Plasticity of neural connections underlying oxytocin-mediated parental behaviors of male mice

Neuron. 2022 Jun 15;110(12):2009-2023.e5. doi: 10.1016/j.neuron.2022.03.033. Epub 2022 Apr 19.


The adult brain can flexibly adapt behaviors to specific life-stage demands. For example, while sexually naive male mice are aggressive to the conspecific young, they start to provide caregiving to infants around the time when their own young are expected. How such behavioral plasticity is implemented at the level of neural connections remains poorly understood. Here, using viral-genetic approaches, we establish hypothalamic oxytocin neurons as the key regulators of the parental caregiving behaviors of male mice. We then use rabies-virus-mediated unbiased screening to identify excitatory neural connections originating from the lateral hypothalamus to the oxytocin neurons to be drastically strengthened when male mice become fathers. These connections are functionally relevant, as their activation suppresses pup-directed aggression in virgin males. These results demonstrate the life-stage associated, long-distance, and cell-type-specific plasticity of neural connections in the hypothalamus, the brain region that is classically assumed to be hard-wired.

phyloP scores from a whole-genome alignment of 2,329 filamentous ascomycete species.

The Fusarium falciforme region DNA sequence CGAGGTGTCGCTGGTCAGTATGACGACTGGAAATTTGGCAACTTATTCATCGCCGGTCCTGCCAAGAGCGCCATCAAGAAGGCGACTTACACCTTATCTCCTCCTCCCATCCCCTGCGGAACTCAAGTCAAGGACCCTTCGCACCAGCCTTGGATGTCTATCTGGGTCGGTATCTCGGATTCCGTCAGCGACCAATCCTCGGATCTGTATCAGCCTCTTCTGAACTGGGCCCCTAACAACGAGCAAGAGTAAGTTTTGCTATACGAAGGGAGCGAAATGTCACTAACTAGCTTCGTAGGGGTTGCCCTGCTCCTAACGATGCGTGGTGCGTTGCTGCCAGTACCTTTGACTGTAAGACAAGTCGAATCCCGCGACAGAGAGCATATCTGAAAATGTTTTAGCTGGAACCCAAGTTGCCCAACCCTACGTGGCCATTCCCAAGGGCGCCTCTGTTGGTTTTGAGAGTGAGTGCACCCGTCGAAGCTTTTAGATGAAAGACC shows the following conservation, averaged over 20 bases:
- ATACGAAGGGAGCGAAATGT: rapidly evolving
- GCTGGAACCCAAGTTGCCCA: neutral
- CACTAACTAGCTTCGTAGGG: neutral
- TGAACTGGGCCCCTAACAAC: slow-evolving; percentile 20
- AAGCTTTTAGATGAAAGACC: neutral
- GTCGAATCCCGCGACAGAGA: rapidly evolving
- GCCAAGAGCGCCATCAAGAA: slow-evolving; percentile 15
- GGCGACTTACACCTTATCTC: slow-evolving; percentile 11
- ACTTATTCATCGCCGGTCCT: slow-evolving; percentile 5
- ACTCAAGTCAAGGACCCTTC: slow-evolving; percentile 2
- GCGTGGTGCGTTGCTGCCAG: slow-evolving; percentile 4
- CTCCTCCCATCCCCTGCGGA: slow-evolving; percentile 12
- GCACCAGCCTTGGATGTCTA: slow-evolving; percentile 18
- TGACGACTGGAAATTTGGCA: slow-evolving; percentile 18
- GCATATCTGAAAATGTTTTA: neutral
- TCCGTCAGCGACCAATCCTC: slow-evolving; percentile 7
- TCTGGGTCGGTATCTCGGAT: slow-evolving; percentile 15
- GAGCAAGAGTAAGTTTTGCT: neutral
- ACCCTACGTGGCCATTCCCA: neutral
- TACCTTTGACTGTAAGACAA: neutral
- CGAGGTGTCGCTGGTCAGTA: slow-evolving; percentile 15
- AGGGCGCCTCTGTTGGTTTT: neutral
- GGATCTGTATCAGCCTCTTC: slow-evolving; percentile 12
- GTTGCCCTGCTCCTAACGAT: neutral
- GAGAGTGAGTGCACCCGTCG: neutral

Keywords: hypothalamus; neural connections; oxytocin; parental behaviors; trans-synaptic tracing.

Publication types

  • Research Support, Non-U.S. Gov't

MeSH terms

  • Aggression* / physiology
  • Animals
  • Humans
  • Hypothalamus / physiology
  • Male
  • Mice
  • Neurons / physiology
  • Oxytocin*
  • Parents


  • Oxytocin